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Mainstream, Vol. XLIX, No 13, March 19, 2011

Fishermen Issue between India and Sri Lanka

Saturday 19 March 2011, by Gurnam Chand

Abstract

In the post LTTE-era the fishing rights of Indian and Sri Lankan fishermen have become a major issue between India and Sri Lanka. Despite the existence of various agreements and elaborate understanding, the fishermen issue has trigged unexpected worry in the excellent relations between the two countries. The main problem in the fishing rights in the Palk Bay is that of the conflict between the laws of the sea and traditional fishing rights. The Tamil Nadu fishermen even today invoke the historical rights and routinely stray into the IMBL for prawn fishing. Sometimes, the killing and detention of the Tamil Nadu fishermen, allegedly by the Sri Lankan Navy, becomes an emotive human rights issue (right to Life and Livelihood) in the domestic politics of Tamil Nadu. Despite various outcries the humanitarian aspect of the problem was overlooked by both the countries. Still, differences persist on the fishing rights of Indians and it has been decided by both the countries to address the issue amicably.

Despite the existence of two bilateral agreements of June 1974, and March 1976, the Joint Working Group and elaborate understanding, the fishermen issue has caused unexpected concern in the all-time high diplomatic relations between India and Sri Lanka. Indian fishermen being allegedly attacked and killed by the Sri Lankan Navy (SLN) and subsequent protest by the Tamil Nadu fishermen community would have to be given priority as the State Assembly elections are approaching in the politically sensitive State. There is immense pressure from Tamil Nadu Government on the Indian Government to act decisively. Reflecting the political sensitivities in Tamil Nadu, the Indian Government has reacted strongly to the January 2011 incidents in which two Indian fishermen were killed in the span of ten days.

The fishermen issue has deeply affected the history, economy and culture of the coastal regions of both Tamil Nadu and northeast Sri Lanka. Since the fishermen of both the countries are living below the poverty line, so they go in search of fish wherever those are available. In their pursuit, they hardly respect the maritime boundaries. Despite the historical linkages between the fishermen of both Tamil Nadu and northeastern Sri Lanka, they still see their comrades as martyrs and those on the other side of the international boundary line as aggressors.

The Sri Lankan fishermen poaching in other countries, waters are more widespread than Indian fishermen doing the same. But the Tamil Nadu fishermen even today invoke the historical rights and routinely stray into the International Maritime Boundary Line (IMBL) for fishing. This has led to apprehension by the Sri Lankan Navy and in some cases even to shooting. Another factor that makes the Indian fishermen cross to Sri Lankan waters is availability of good quality fish and brown prawns beyond the IMBL. N.J. Pose, an Indian fisherman, said: “We take huge risks and cross and the border only for prawn.” On the other hand, the Sri Lankan fishermen also cross over to Indian waters near the Lakshadweep islands for Tuna fish.1 The other reasons are the lack of Global Positioning System (GPS) in mechanised boats and a chain of Automatic Identification System (AIS) stations along the Tamil Nadu coast.2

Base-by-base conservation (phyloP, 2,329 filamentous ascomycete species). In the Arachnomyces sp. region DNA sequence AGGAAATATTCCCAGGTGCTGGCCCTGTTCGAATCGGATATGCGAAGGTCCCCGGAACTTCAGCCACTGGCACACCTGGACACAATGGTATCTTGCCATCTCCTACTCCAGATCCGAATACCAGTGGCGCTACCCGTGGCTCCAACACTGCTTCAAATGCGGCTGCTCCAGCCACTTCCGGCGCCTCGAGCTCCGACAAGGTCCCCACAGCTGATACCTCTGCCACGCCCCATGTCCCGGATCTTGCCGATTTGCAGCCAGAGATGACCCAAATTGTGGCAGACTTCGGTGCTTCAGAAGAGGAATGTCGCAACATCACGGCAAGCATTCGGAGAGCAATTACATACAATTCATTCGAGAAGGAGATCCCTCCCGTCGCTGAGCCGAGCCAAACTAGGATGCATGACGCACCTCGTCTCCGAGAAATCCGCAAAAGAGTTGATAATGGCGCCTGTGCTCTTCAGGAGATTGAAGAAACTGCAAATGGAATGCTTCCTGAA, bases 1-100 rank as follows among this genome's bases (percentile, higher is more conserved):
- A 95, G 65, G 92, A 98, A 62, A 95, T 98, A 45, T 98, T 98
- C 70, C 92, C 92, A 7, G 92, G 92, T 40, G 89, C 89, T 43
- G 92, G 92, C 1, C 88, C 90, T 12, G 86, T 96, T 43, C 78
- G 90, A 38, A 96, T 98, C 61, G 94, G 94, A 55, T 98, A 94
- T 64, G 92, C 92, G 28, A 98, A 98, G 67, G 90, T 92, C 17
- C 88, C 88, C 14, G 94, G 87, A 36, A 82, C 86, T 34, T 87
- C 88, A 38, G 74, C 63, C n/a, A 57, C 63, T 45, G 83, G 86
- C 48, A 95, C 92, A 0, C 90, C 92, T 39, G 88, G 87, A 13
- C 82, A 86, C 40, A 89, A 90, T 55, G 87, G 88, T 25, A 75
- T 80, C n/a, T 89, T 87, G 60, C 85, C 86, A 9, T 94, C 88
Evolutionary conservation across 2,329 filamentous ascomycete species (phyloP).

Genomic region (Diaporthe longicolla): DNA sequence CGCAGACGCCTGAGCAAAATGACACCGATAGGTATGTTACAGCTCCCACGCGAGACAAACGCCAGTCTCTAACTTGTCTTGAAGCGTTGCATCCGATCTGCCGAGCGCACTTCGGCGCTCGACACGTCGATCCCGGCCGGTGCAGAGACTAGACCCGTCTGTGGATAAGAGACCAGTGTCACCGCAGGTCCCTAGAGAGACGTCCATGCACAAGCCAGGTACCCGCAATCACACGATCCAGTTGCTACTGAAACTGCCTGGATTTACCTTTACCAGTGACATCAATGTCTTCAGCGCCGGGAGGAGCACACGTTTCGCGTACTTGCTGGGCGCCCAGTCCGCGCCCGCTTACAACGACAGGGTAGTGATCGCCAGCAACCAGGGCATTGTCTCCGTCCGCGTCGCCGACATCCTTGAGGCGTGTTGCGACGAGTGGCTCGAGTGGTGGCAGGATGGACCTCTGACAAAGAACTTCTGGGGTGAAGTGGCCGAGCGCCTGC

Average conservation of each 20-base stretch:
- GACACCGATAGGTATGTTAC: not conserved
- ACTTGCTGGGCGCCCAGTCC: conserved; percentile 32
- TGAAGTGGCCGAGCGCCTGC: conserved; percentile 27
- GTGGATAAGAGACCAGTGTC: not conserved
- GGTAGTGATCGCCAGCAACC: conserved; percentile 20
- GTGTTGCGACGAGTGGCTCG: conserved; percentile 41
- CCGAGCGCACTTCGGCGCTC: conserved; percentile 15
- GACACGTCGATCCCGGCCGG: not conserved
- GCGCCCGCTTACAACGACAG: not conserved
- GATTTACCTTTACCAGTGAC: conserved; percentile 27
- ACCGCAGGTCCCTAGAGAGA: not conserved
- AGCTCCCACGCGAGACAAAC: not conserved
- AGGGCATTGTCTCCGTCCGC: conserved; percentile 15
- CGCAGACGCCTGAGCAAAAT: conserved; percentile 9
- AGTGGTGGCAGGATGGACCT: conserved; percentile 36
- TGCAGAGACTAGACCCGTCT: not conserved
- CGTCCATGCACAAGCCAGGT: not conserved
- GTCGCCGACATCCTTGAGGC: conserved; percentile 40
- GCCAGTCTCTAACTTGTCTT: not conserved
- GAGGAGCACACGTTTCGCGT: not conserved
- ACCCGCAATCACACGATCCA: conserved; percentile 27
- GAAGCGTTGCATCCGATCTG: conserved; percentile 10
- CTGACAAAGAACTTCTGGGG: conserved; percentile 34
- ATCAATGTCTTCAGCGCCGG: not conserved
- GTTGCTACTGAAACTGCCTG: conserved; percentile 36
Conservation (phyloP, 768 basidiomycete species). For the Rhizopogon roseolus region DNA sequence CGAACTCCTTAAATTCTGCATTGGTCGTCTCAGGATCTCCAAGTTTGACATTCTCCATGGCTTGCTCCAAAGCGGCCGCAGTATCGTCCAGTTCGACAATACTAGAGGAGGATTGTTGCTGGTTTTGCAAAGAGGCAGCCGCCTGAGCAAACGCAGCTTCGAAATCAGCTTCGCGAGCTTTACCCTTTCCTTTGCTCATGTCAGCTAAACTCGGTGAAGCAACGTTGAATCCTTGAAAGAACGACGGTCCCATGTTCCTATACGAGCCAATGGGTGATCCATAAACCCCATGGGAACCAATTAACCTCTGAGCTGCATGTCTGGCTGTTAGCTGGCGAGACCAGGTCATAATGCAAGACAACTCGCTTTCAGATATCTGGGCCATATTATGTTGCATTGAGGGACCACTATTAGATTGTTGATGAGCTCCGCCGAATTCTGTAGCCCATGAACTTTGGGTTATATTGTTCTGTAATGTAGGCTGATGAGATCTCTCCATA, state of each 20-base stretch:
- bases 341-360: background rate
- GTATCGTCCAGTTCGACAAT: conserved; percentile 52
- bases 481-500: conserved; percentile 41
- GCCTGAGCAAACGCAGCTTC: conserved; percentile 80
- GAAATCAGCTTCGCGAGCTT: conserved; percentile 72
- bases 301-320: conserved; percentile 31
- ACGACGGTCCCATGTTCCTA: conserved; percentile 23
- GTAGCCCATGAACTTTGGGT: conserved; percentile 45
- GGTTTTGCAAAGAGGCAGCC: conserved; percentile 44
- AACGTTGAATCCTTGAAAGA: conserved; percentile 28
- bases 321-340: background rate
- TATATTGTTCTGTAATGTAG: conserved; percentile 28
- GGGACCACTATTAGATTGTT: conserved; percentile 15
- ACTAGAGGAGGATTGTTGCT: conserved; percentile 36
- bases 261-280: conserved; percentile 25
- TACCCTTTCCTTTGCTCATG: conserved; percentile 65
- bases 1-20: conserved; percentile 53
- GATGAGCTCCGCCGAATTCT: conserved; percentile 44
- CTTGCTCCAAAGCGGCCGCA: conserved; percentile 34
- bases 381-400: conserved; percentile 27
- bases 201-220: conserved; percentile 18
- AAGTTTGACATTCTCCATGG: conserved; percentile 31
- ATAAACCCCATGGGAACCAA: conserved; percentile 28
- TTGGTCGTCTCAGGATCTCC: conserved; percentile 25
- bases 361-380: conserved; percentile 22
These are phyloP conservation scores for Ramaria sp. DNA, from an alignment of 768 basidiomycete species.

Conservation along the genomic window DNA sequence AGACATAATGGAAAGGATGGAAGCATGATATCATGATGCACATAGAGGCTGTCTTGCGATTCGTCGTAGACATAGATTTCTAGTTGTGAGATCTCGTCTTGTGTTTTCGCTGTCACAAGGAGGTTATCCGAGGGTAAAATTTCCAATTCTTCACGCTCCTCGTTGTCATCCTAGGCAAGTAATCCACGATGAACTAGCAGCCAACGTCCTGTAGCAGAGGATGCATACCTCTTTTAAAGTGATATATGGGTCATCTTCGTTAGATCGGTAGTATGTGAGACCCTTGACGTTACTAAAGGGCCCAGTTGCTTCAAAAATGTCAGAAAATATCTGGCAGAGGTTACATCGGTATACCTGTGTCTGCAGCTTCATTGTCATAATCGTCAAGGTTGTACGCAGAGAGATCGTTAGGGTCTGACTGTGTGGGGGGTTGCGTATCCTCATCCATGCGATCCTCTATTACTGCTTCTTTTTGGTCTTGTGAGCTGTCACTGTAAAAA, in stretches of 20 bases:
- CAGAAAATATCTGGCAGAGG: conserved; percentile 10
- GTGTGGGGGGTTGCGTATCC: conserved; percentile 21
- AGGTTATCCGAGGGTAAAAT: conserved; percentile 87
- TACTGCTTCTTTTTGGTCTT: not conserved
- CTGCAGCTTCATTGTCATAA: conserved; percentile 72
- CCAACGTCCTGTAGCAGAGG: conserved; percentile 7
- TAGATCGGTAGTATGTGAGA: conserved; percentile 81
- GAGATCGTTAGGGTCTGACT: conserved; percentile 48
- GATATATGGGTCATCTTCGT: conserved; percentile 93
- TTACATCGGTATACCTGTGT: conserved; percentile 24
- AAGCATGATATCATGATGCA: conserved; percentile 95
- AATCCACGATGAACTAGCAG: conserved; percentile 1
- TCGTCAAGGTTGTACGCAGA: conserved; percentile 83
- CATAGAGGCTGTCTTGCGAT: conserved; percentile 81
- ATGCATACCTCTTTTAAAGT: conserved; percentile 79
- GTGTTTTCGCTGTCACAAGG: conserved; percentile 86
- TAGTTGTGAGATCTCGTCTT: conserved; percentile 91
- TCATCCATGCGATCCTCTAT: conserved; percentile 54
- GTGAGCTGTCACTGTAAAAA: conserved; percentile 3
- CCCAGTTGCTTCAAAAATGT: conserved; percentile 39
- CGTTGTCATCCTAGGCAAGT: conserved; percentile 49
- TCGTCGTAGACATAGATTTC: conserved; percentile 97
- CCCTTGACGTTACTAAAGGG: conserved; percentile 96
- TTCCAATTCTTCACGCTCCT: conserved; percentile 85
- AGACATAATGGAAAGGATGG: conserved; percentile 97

The main problem in the fishing rights in the Palk Bay is that of the conflict between the laws of the sea and traditional fishing rights. Historically the Indian fishermen and Sri Lankan fishermen have been fishing in the Palk Bay with occasional fights between the two groups; however with the ceding of Kachchativu to Sri Lanka in 1974, fishing has become an issue of contention between India and Sri Lanka. Until the civil war, which broke out in Sri Lanka in 1983, the Indian fishermen did not find it difficult to operate near Kachchativu for fishing. In due course of time, however, the Sri Lanka Navy has become unfriendly to the Indian fishermen owing to their inability to distinguish between genuine fishing vessels and boats used for smuggling goods for the Sri Lankan Tamil militants. Consequently, indiscriminate firing and killing of Indian fishermen became common. Entering into others’ waters and carrying out fishing activity is illegal. However, under Article 146 of the UN Law of Sea, “Measures will be taken to ensure effective protection of human life.”3 Despite outcries, the humanitarian aspect of the problem was overlooked by both the countries. In the post-war period, relaxations of fishing restrictions along the Sri Lanka coast have led the Sri Lankan fishermen to venture into the sea. Indian fishermen, who enjoyed a monopoly of resource rich waters, have now got competitors in the form of their Sri Lankan counterparts.4 During the ethnic conflict, the straining of Indian fishermen was overlooked. In the post-conflict period, the Sri Lankan Navy is patrolling the island’s maritime borders. In the post-LTTE era the fishing rights of the Indian fishermen and Sri Lankan fishermen have become a major issue. Both nations would need to sort out this issue at the earliest possible time. A solution to this issue is only possible if there is a proper agreement on fishing around the Kachchativu island.